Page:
An article by Al Jazeera paints a misleading picture of attacks on Christians in India

An article published in Al Jazeera on December 2 titled 'Why India is witnessing spike in attacks on Christians, churches' makes some sweeping claims.

It uses a speech by Rashtriya Swayamsewak Sangh (RSS) chief Mohan Bhagwat and reports of violence allegedly against Christians and their places of worship in some parts of the country.

Let’s take a look at some points the article focuses on.

According to the article, in his annual speech on October 14 RSS chief Bhagwat said: “Rising population and demographic imbalance need to be addressed and population policy is to be redesigned. And that policy should be applicable to all irrespective of caste and creed. Illegal immigration in bordering districts and conversions in [the] northeast have changed the demographics further.”

The RSS aims to create an ethnic Hindu state out of India. As the head of Sangh Parivar, the umbrella group of Hindu nationalist organisations including the BJP, Bhagwat’s Dussehra speech is considered an agenda-setter for the year, the article adds.

The Al Jazeera article focuses on one speech but chooses to ignore another significant speech by Bhagwat.

A July article in The Indian Express clearly quotes him as saying, "If a Hindu says that no Muslim should live here, then the person is not Hindu".

The RSS chief was addressing a function organised by the Muslim Rashtriya Manch, RSS’s minority wing, in Ghaziabad, Uttar Pradesh on July 5, 2021.

Referring to recent cases of lynching, he went in to say, "Cow is a holy animal but the people who are lynching others are going against Hindutva. Law should take its own course against them without any partiality.”

The Indian Express articles quotes Bhagwat as making another important point.

“We are in a democracy. There cannot be a dominance of Hindus or Muslims. There can only be the dominance of Indians,” he said at the event.

Bhagwat also said Hindus and Muslims may differ on issues but that does not make them part of different societies.

Read the complete article in The Indian Express

In addition to what Bhagwat himself said in the speech reported above by The Indian Express, it is pertinent to make another important point here.

The RSS is a self-professed social organisation and is not part of India's election landscape.

The Bharatiya Janata Party (BJP) under Narendra Modi, which was voted voted to power in 2014 and again in 2019, and state governments - under different political dispensations - are committed to ensuring that the law of the land prevails in keeping with the people's mandate.

Coming back to the Al Jazeera article, it talks about an incident reported to have taken place on October 3 when a mob of nearly 250 Hindu vigilantes armed with iron rods ransacked a church in Roorkee in the northern state of Uttarakhand, which is governed by the BJP.

The article, conveniently again, misses out on mentioning that the Uttarakhand Police had booked 200 people in connection with the vandalism at the Christian prayer house.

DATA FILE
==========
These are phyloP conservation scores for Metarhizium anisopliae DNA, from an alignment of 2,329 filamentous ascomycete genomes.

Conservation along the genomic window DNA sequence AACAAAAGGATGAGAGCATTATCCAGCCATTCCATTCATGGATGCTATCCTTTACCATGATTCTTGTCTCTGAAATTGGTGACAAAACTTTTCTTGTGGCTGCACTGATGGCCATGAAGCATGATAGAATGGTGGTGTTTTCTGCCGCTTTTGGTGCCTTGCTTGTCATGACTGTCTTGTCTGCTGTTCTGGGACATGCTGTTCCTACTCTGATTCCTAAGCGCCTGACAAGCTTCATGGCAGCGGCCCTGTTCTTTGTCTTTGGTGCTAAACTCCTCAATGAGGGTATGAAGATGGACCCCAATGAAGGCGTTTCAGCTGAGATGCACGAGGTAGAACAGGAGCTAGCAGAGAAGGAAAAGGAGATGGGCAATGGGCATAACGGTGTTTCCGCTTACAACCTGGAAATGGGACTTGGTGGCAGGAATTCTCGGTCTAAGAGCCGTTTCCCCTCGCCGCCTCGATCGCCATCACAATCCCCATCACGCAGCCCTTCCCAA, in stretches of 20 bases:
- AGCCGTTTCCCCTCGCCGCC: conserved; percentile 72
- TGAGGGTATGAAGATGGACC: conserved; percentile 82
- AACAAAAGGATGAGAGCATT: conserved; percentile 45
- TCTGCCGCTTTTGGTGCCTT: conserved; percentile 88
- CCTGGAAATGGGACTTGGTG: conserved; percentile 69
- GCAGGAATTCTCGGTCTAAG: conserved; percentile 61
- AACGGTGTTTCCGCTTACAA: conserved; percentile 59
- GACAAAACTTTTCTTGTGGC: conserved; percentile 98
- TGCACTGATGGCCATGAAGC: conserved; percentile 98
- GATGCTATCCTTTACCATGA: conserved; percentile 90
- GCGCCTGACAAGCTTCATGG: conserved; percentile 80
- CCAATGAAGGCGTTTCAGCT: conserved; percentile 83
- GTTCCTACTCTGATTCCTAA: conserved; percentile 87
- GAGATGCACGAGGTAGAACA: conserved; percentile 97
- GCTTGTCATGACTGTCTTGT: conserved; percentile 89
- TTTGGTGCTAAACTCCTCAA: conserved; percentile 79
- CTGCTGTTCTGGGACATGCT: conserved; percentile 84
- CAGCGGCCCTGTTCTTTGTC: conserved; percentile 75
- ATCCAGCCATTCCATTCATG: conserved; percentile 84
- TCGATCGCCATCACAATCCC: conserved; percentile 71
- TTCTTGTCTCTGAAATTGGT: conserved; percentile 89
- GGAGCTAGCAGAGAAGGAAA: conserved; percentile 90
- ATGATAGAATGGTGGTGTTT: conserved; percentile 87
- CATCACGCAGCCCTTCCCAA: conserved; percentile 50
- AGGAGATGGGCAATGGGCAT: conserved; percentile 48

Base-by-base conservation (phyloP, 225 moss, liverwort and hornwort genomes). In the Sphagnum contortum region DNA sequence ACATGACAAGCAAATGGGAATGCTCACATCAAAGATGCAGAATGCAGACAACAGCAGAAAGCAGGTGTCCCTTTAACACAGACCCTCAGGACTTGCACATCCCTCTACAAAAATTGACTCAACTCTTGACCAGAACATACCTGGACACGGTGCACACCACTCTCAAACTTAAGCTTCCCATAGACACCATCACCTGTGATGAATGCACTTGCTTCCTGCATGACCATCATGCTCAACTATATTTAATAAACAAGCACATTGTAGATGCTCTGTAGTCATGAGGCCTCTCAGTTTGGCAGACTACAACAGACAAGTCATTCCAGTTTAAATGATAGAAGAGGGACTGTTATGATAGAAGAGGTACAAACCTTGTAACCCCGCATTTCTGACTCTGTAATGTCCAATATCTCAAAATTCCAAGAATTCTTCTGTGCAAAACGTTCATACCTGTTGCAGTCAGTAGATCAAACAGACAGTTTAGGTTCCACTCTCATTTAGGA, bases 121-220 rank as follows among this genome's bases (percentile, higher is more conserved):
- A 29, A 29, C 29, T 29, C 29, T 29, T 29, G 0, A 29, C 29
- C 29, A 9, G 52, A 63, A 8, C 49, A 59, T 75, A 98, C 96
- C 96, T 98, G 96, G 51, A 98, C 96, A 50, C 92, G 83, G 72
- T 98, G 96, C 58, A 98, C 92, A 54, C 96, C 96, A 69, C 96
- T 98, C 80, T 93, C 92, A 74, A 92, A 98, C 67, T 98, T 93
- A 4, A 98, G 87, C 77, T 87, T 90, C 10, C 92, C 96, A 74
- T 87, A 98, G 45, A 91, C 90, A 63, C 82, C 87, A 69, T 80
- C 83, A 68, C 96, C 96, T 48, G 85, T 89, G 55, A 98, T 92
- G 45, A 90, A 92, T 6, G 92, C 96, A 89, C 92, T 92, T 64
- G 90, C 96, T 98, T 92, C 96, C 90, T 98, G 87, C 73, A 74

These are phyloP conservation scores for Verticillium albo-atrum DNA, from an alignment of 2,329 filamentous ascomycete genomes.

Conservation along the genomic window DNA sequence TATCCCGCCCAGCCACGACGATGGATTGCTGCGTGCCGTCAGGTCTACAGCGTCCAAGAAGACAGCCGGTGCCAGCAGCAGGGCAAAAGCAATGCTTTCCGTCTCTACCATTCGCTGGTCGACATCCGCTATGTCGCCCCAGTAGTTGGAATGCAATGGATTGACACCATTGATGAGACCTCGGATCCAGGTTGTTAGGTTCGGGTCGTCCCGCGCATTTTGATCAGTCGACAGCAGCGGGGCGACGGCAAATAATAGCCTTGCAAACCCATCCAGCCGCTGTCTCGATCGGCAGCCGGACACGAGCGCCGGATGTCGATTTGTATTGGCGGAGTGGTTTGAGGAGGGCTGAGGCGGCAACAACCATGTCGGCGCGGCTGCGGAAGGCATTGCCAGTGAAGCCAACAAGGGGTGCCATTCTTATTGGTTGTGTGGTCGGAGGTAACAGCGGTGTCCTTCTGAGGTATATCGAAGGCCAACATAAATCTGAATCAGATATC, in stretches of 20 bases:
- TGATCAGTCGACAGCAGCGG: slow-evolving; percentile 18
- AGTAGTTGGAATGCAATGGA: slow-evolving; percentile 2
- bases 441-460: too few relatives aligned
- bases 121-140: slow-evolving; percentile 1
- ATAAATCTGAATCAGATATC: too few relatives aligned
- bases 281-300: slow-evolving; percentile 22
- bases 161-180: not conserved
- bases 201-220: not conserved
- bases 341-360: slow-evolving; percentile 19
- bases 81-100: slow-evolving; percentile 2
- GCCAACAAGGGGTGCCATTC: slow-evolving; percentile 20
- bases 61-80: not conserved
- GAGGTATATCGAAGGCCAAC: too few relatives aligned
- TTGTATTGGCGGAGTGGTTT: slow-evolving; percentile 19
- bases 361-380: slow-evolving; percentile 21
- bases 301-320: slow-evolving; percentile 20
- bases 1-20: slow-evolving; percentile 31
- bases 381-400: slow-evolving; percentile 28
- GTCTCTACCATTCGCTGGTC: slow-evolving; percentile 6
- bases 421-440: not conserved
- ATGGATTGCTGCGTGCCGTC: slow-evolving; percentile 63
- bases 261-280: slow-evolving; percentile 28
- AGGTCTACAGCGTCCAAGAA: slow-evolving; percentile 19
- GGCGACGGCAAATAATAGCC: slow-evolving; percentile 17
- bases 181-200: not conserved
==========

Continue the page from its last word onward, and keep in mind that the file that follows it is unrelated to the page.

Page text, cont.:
Publishing this news with the title '200 booked after mob attacks prayer house in Roorkee', the Hindustan Times also quoted the police as saying the right-wing group accused the Christian missionaries of running an alleged conversion racket.

Read the full report in Hindustan Times

As is often the case, there is another side to the story as well.

In August, Madhya Pradesh Home Minister Narottam Mishra told the State Legislative Assembly that at least 28 cases of forced conversions were reported since the new anti-conversion law was approved in March. Some 37 people have been arrested on charges related to forced conversions.

According to a report by NDTV, on March 8, the Madhya Pradesh Assembly passed a bill that penalises religious conversion through marriage or any other fraudulent means with a sentence of up to 10 years. The act also imposes a fine of up to ₹1 lakh in these cases.

Read the full report by NDTV

The Al Jazeera report also speaks of instances in Chhattisgarh which is ruled not by the BJP, but by the Congress.

Interestingly, state Chief Minister Bhupesh Baghel is on record as saying that the maximum number of churches were constructed under the BJP rule in the state. He was responding to BJP's allegations of rising religious conversion under his government.

The statement was widely reported, including by The New Indian Express.

Read The New Indian Express article

The Al Jazeera article could have also looked at the findings of a survey conducted by the Pew Research Centre in June this year.

The survey makes two important points:

* Indians are united in the view that respecting other religions is a very important part of what it means to be a member of their own religious community".

* More than 70 years after India became free from colonial rule, Indians generally feel their country has lived up to one of its post-independence ideals: a society where followers of many religions can live and practice freely.

Read the findings of the Pew Research Centre survey

Given the nature of observations made in the Al Jazeera article, a couple of points need to be emphasized here.

One – India prides itself on its status as a secular state and this is something that has never been in question, no matter which political party is in power.

Two - Separate incidents in states (provinces) hundreds of miles apart and under different political dispensations do not provide a clear indication of a trend.

Three - India is a vast country and maintaining law and order is often a challenge for the police and other law enforcement authorities